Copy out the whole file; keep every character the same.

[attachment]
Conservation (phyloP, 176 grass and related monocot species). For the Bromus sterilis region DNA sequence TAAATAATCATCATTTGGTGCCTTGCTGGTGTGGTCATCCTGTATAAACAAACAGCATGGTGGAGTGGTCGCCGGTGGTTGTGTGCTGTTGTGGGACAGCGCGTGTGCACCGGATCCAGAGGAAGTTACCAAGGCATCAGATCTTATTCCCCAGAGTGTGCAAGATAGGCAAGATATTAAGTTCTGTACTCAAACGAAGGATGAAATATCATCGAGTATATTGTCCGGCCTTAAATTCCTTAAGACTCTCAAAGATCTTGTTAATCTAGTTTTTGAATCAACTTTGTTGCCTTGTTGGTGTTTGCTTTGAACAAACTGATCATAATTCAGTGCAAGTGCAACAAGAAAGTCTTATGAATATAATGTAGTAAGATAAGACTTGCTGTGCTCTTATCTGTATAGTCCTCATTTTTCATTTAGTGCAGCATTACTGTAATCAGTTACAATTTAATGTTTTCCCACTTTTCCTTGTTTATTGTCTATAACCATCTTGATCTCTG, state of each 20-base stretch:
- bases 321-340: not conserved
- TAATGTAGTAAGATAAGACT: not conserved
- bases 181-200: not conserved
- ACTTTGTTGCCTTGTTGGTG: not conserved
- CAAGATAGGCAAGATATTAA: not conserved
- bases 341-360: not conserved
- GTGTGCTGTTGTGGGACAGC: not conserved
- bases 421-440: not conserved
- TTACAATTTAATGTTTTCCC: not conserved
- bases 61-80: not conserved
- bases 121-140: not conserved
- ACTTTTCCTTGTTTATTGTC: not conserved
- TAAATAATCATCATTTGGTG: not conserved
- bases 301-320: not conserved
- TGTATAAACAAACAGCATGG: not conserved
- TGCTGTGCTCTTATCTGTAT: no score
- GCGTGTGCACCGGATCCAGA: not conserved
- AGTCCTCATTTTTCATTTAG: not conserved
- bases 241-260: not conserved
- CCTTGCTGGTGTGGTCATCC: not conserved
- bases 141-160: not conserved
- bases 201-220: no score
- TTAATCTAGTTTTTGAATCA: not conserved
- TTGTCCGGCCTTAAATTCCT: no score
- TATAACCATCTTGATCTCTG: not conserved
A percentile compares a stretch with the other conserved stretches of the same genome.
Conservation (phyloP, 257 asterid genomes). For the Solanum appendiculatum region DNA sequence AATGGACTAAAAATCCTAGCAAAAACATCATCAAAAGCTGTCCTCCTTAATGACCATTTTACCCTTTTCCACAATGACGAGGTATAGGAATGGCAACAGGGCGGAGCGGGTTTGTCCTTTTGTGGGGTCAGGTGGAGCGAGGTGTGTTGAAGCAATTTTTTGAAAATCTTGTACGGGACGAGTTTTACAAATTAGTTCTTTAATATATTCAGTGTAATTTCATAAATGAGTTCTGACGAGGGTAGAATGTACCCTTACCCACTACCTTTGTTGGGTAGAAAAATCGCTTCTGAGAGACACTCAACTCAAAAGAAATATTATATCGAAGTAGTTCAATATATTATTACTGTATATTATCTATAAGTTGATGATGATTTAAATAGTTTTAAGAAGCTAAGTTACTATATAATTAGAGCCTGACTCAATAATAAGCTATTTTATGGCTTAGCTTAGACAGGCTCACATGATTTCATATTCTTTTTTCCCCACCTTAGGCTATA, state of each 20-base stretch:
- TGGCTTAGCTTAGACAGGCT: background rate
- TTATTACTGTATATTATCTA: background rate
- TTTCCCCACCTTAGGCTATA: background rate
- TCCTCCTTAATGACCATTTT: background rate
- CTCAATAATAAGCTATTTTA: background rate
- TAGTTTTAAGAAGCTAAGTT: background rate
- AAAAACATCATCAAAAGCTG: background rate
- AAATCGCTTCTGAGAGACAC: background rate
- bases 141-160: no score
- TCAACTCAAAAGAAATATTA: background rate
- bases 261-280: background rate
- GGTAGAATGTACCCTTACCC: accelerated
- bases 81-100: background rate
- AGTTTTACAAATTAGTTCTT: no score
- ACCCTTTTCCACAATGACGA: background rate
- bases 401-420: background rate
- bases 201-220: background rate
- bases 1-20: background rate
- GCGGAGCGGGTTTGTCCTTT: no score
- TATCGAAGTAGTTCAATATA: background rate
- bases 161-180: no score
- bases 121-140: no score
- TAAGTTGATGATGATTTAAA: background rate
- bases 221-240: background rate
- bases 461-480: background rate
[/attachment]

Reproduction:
Conservation (phyloP, 176 grass and related monocot species). For the Bromus sterilis region DNA sequence TAAATAATCATCATTTGGTGCCTTGCTGGTGTGGTCATCCTGTATAAACAAACAGCATGGTGGAGTGGTCGCCGGTGGTTGTGTGCTGTTGTGGGACAGCGCGTGTGCACCGGATCCAGAGGAAGTTACCAAGGCATCAGATCTTATTCCCCAGAGTGTGCAAGATAGGCAAGATATTAAGTTCTGTACTCAAACGAAGGATGAAATATCATCGAGTATATTGTCCGGCCTTAAATTCCTTAAGACTCTCAAAGATCTTGTTAATCTAGTTTTTGAATCAACTTTGTTGCCTTGTTGGTGTTTGCTTTGAACAAACTGATCATAATTCAGTGCAAGTGCAACAAGAAAGTCTTATGAATATAATGTAGTAAGATAAGACTTGCTGTGCTCTTATCTGTATAGTCCTCATTTTTCATTTAGTGCAGCATTACTGTAATCAGTTACAATTTAATGTTTTCCCACTTTTCCTTGTTTATTGTCTATAACCATCTTGATCTCTG, state of each 20-base stretch:
- bases 321-340: not conserved
- TAATGTAGTAAGATAAGACT: not conserved
- bases 181-200: not conserved
- ACTTTGTTGCCTTGTTGGTG: not conserved
- CAAGATAGGCAAGATATTAA: not conserved
- bases 341-360: not conserved
- GTGTGCTGTTGTGGGACAGC: not conserved
- bases 421-440: not conserved
- TTACAATTTAATGTTTTCCC: not conserved
- bases 61-80: not conserved
- bases 121-140: not conserved
- ACTTTTCCTTGTTTATTGTC: not conserved
- TAAATAATCATCATTTGGTG: not conserved
- bases 301-320: not conserved
- TGTATAAACAAACAGCATGG: not conserved
- TGCTGTGCTCTTATCTGTAT: no score
- GCGTGTGCACCGGATCCAGA: not conserved
- AGTCCTCATTTTTCATTTAG: not conserved
- bases 241-260: not conserved
- CCTTGCTGGTGTGGTCATCC: not conserved
- bases 141-160: not conserved
- bases 201-220: no score
- TTAATCTAGTTTTTGAATCA: not conserved
- TTGTCCGGCCTTAAATTCCT: no score
- TATAACCATCTTGATCTCTG: not conserved
A percentile compares a stretch with the other conserved stretches of the same genome.
Conservation (phyloP, 257 asterid genomes). For the Solanum appendiculatum region DNA sequence AATGGACTAAAAATCCTAGCAAAAACATCATCAAAAGCTGTCCTCCTTAATGACCATTTTACCCTTTTCCACAATGACGAGGTATAGGAATGGCAACAGGGCGGAGCGGGTTTGTCCTTTTGTGGGGTCAGGTGGAGCGAGGTGTGTTGAAGCAATTTTTTGAAAATCTTGTACGGGACGAGTTTTACAAATTAGTTCTTTAATATATTCAGTGTAATTTCATAAATGAGTTCTGACGAGGGTAGAATGTACCCTTACCCACTACCTTTGTTGGGTAGAAAAATCGCTTCTGAGAGACACTCAACTCAAAAGAAATATTATATCGAAGTAGTTCAATATATTATTACTGTATATTATCTATAAGTTGATGATGATTTAAATAGTTTTAAGAAGCTAAGTTACTATATAATTAGAGCCTGACTCAATAATAAGCTATTTTATGGCTTAGCTTAGACAGGCTCACATGATTTCATATTCTTTTTTCCCCACCTTAGGCTATA, state of each 20-base stretch:
- TGGCTTAGCTTAGACAGGCT: background rate
- TTATTACTGTATATTATCTA: background rate
- TTTCCCCACCTTAGGCTATA: background rate
- TCCTCCTTAATGACCATTTT: background rate
- CTCAATAATAAGCTATTTTA: background rate
- TAGTTTTAAGAAGCTAAGTT: background rate
- AAAAACATCATCAAAAGCTG: background rate
- AAATCGCTTCTGAGAGACAC: background rate
- bases 141-160: no score
- TCAACTCAAAAGAAATATTA: background rate
- bases 261-280: background rate
- GGTAGAATGTACCCTTACCC: accelerated
- bases 81-100: background rate
- AGTTTTACAAATTAGTTCTT: no score
- ACCCTTTTCCACAATGACGA: background rate
- bases 401-420: background rate
- bases 201-220: background rate
- bases 1-20: background rate
- GCGGAGCGGGTTTGTCCTTT: no score
- TATCGAAGTAGTTCAATATA: background rate
- bases 161-180: no score
- bases 121-140: no score
- TAAGTTGATGATGATTTAAA: background rate
- bases 221-240: background rate
- bases 461-480: background rate